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Physiol Behav. 2007 Sep 10;92(1-2):256-62. Epub 2007 May 21.

Appetite signaling: from gut peptides and enteric nerves to brain.

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Karolinska Institutet, Division of Surgery, Danderyd Hospital, and Department of Gastroenterology and Hepatology, Karolinska University Hospital, Stockholm, Sweden.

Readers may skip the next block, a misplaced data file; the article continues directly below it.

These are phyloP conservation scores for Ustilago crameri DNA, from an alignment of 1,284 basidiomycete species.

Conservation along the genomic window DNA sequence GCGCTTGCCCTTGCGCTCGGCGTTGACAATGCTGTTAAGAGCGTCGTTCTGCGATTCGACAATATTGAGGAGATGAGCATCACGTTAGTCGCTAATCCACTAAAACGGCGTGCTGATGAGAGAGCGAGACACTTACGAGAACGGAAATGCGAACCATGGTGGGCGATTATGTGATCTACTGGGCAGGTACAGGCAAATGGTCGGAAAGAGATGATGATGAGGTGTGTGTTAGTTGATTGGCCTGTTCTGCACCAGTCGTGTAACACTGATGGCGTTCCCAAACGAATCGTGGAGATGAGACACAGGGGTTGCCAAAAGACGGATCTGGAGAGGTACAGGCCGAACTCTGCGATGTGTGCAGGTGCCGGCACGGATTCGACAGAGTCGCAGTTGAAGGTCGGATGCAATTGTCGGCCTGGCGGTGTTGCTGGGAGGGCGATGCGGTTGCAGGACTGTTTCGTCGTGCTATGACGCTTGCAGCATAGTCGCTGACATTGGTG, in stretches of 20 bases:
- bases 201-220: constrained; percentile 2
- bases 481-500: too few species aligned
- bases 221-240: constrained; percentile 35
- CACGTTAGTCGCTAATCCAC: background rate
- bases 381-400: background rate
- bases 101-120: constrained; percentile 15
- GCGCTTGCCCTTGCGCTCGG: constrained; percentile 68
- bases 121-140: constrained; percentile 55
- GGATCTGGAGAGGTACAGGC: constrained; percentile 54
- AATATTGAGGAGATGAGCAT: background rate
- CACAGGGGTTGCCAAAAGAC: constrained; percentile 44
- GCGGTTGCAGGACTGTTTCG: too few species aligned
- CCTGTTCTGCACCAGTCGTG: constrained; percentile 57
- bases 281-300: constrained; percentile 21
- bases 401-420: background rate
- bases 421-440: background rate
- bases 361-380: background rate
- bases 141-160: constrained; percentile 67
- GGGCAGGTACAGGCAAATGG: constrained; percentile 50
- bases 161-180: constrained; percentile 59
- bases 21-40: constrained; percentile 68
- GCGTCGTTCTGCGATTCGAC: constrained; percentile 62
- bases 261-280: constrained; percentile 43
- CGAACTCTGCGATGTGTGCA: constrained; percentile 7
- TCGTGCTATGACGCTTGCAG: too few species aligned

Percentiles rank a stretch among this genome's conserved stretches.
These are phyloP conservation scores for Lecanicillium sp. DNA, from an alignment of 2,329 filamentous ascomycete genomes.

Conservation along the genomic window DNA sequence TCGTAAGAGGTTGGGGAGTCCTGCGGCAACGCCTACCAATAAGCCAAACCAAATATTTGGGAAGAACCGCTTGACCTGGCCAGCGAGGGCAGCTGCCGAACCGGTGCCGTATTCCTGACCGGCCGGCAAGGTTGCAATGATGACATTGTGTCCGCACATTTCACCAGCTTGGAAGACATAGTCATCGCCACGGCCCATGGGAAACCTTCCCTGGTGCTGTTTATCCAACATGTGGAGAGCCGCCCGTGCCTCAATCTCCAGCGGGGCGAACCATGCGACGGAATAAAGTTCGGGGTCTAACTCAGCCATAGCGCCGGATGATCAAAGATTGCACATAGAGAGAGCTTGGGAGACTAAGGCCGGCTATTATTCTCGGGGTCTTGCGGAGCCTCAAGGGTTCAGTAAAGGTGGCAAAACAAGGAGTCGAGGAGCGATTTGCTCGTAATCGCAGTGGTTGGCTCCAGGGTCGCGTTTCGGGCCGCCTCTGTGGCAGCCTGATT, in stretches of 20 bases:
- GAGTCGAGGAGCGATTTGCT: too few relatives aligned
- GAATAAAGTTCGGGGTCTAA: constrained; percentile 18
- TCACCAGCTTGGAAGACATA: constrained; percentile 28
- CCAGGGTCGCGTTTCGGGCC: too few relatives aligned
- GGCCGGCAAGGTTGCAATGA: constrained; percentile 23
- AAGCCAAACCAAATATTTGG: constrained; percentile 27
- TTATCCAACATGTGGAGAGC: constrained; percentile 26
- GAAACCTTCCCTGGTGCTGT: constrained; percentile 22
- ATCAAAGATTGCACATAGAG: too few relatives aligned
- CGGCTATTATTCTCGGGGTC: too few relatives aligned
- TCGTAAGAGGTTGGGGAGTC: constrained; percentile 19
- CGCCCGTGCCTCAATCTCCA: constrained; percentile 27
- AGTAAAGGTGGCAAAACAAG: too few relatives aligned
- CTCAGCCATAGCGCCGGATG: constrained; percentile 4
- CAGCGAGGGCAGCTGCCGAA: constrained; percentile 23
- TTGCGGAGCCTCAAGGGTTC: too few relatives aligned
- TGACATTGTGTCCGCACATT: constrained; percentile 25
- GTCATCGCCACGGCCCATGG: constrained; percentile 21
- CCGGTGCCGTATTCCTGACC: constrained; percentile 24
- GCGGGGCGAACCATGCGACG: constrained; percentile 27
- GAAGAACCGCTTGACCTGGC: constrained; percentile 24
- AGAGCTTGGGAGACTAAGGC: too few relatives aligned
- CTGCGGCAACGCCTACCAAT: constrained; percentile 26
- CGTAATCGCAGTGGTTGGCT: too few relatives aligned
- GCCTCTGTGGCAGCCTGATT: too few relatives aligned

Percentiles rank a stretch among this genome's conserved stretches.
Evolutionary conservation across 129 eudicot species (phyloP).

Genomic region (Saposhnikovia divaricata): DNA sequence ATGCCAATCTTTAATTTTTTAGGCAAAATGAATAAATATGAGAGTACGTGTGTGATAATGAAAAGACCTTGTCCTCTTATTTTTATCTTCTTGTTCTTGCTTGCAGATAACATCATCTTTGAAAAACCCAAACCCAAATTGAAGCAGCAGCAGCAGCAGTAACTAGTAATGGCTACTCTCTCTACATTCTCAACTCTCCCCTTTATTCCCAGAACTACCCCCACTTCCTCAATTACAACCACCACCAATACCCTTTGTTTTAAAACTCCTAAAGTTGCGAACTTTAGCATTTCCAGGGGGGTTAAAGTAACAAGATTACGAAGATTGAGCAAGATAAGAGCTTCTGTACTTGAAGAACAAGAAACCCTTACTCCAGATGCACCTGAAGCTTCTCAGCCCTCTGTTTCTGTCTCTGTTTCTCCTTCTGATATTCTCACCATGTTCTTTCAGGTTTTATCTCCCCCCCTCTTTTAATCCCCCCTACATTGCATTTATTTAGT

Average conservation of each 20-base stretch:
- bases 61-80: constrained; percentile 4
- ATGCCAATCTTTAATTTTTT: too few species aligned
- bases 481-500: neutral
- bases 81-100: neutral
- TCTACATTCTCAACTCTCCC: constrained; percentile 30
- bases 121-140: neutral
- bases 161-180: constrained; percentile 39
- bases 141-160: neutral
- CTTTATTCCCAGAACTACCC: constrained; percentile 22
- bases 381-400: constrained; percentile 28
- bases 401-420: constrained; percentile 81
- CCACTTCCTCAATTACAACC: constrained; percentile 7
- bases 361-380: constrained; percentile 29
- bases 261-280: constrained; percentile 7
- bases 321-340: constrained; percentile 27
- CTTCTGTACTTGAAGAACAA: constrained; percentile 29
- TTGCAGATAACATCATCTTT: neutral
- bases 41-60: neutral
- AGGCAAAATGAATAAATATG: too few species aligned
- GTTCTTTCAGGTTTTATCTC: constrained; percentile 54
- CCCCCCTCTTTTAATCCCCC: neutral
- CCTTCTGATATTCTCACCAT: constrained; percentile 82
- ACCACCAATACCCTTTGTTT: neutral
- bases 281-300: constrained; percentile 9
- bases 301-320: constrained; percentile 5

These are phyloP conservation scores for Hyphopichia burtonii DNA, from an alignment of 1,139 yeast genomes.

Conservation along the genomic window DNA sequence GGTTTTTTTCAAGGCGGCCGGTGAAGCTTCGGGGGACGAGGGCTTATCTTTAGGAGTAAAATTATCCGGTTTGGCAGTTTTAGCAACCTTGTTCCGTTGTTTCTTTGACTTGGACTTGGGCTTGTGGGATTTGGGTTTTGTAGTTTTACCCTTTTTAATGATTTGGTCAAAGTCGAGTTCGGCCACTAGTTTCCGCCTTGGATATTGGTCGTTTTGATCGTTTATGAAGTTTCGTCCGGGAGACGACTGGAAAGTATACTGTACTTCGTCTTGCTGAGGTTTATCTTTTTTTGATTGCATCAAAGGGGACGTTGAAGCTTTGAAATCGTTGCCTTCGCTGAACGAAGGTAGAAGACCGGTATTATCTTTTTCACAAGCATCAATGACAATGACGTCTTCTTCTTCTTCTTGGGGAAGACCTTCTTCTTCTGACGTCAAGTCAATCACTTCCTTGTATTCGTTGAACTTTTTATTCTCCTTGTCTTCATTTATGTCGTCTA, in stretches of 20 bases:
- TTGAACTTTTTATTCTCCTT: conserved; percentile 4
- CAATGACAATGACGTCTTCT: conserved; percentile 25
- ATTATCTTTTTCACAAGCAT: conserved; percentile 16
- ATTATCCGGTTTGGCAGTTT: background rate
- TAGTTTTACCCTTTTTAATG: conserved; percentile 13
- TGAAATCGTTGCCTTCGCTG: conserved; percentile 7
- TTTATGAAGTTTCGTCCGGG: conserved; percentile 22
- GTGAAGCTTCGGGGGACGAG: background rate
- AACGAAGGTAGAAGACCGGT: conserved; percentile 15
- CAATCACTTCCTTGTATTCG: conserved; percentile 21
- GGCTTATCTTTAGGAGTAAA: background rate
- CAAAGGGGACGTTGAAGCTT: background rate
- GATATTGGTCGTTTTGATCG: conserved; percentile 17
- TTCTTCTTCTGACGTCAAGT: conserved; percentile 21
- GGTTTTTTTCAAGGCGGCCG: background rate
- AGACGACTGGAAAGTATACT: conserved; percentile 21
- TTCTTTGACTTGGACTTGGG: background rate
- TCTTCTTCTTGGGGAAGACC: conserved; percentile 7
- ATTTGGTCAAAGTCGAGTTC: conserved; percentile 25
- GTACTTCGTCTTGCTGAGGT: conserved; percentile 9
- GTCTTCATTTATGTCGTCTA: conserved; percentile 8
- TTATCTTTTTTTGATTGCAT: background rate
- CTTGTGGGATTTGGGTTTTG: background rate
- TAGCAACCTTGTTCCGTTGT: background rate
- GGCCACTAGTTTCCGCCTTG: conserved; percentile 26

The signaling systems underlying eating behavior control are complex. The current review focuses on gastrointestinal (GI) signaling systems as physiological key functions for metabolic control. Many of the peptides that are involved in the regulation of food intake in the brain are also found in the enteric nervous system and enteroendocrine cells of the mucosa of the GI tract. The only identified hunger-driving signal from the GI tract is ghrelin, which is mainly found in the mucosa of the stomach. Neuropeptides in the brain that influence food intake, of which neuropeptide Y, agouti gene-related peptide and orexins are stimulatory, while melanocortins and alpha-melanocortin stimulating hormone are inhibitory, are influenced by peptide signaling from the gut. These effects may take place directly through action of gut peptide in the brain or through nervous signaling from the periphery to the brain. The criteria for considering a gut hormone or neurotransmitter in a satiety signal seem to be fulfilled for cholecystokinin, glucagon-like peptide-1 and peptide YY(3-36). Other endogenous gut signals do not fulfill these criteria as they do not increase food intake in knock-out animals or in response to receptor antagonism, or display an inconsistent temporal profile with satiety and termination of the meal. Satiety signals from the GI tract act through the arcuate nucleus of the hypothalamus and the solitary tract nucleus of the brain stem, where neuronal networks directly linked to hypothalamic centers for food intake and eating behavior are activated. We have primarily focused on GI effects of various gut peptides involved in the regulation of food intake, using motor activity as a biomarker for the understanding of gut peptide effects promoting satiety.

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